I first entered the world of community management in 2007 as an exit strategy from the safe harbor of the nonprofit sector—where I’d taken up a career after the dot com crash. I wanted to bring what I learned back to the for-profit world: the value of philanthropy and companies being engaged in the community around them. Ignorant of the many definitions of the word “community,” I was looking for a “community relations” job. I wanted to help companies with their charitable strategies by assessing how effective non-profits were at meeting their triple bottom line. So when I got the call for a community manager position at Cisco, I was excited.
Many Faces of Community
Today, the word “community” is even more diluted than it was back then. People think social media channels are communities (they are not communities). We live in communities. Community also describes that feeling we get when we have harmonious interactions with people who live around us or interact with us online—perhaps through social media. A community can be a tribe or gathering of fans or supporters for an idea, cause, or sports team. “Community” is that nebulous word that even sits in the resume of our nation’s leader. Obama’s roots are in community building.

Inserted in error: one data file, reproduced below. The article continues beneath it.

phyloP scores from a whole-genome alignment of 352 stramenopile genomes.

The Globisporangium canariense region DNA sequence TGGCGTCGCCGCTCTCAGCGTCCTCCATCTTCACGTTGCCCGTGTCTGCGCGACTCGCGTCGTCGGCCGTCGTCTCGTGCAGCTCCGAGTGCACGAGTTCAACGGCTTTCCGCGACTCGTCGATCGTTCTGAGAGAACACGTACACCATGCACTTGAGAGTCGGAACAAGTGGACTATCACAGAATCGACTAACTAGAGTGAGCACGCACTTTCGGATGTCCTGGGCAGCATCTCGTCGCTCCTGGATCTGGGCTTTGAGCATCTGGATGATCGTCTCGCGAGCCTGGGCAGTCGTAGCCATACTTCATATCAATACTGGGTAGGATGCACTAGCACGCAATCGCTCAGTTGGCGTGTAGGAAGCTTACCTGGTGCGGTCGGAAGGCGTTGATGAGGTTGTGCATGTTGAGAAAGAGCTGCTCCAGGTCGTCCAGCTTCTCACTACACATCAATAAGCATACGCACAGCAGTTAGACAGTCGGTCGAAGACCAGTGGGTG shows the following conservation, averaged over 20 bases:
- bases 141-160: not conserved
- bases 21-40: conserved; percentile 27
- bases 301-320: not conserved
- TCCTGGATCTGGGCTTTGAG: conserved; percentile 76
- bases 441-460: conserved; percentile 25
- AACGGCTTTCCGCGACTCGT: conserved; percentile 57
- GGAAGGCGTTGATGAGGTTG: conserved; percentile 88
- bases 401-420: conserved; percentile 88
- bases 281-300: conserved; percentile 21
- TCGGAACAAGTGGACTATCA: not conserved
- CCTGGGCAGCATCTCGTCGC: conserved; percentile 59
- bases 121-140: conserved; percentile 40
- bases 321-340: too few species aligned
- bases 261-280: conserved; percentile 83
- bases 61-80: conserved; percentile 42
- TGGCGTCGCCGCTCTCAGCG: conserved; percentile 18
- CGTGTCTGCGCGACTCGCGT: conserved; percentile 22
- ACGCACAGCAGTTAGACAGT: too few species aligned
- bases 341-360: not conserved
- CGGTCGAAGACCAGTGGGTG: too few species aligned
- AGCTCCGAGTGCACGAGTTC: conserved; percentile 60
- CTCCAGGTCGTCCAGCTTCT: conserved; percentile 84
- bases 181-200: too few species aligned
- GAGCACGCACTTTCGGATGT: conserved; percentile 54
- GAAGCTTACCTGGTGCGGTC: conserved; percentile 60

Give them What They Care About
Those first few Cisco years were packed with learning. I drew on my experiences as a marketer, writer and project manager to understand and give the audience something it cared about. Cisco’s community was championed by executives who wanted to give people learning about information technology a place to convene; its agenda was to influence people to get Cisco certified. It began with the right “shoes” of intent. It had a clear “why” behind it. Building a space where customers have a place to share their voices, however, does mean letting go of traditional command and control marketing experiences. It means letting go of owning the message, maybe even taking a different approach to the brand. That’s the challenge every company who launches a community will face. Those were the waters I swam in for close to 5 years.
Observers of Random Digital Acts (and Non-Acts)
Community management is like being the fulcrum between two huge forces: the company hosting the community and the members who choose to participate in it. Depending on the host company’s objectives, some days community management feels like walking a train track; other days it’s like a tightrope. Community managers who listen for what’s said and done (random acts of digital engagement) and what’s not said and not done are the engagement experts of the the future. Community managers must understand the humanity online all around them. Because ultimately, when people are passionate community contributors, their actions will reveal the clues a community manager needs to keep them happy and returning. That’s why this nascent profession is so exciting and potentially disrupting to many areas of a business: marketing, support, product development. If there is any job worth watching, it’s community management. Anyone who creates digital experiences has something to gain if they follow along.
Latest posts by Rachel Medanic (see all)
- Building Relationships to Ignite Movements - February 22, 2016
- Keepers of the Fulcrum:Community Management and the Future of Digital Engagement - January 24, 2015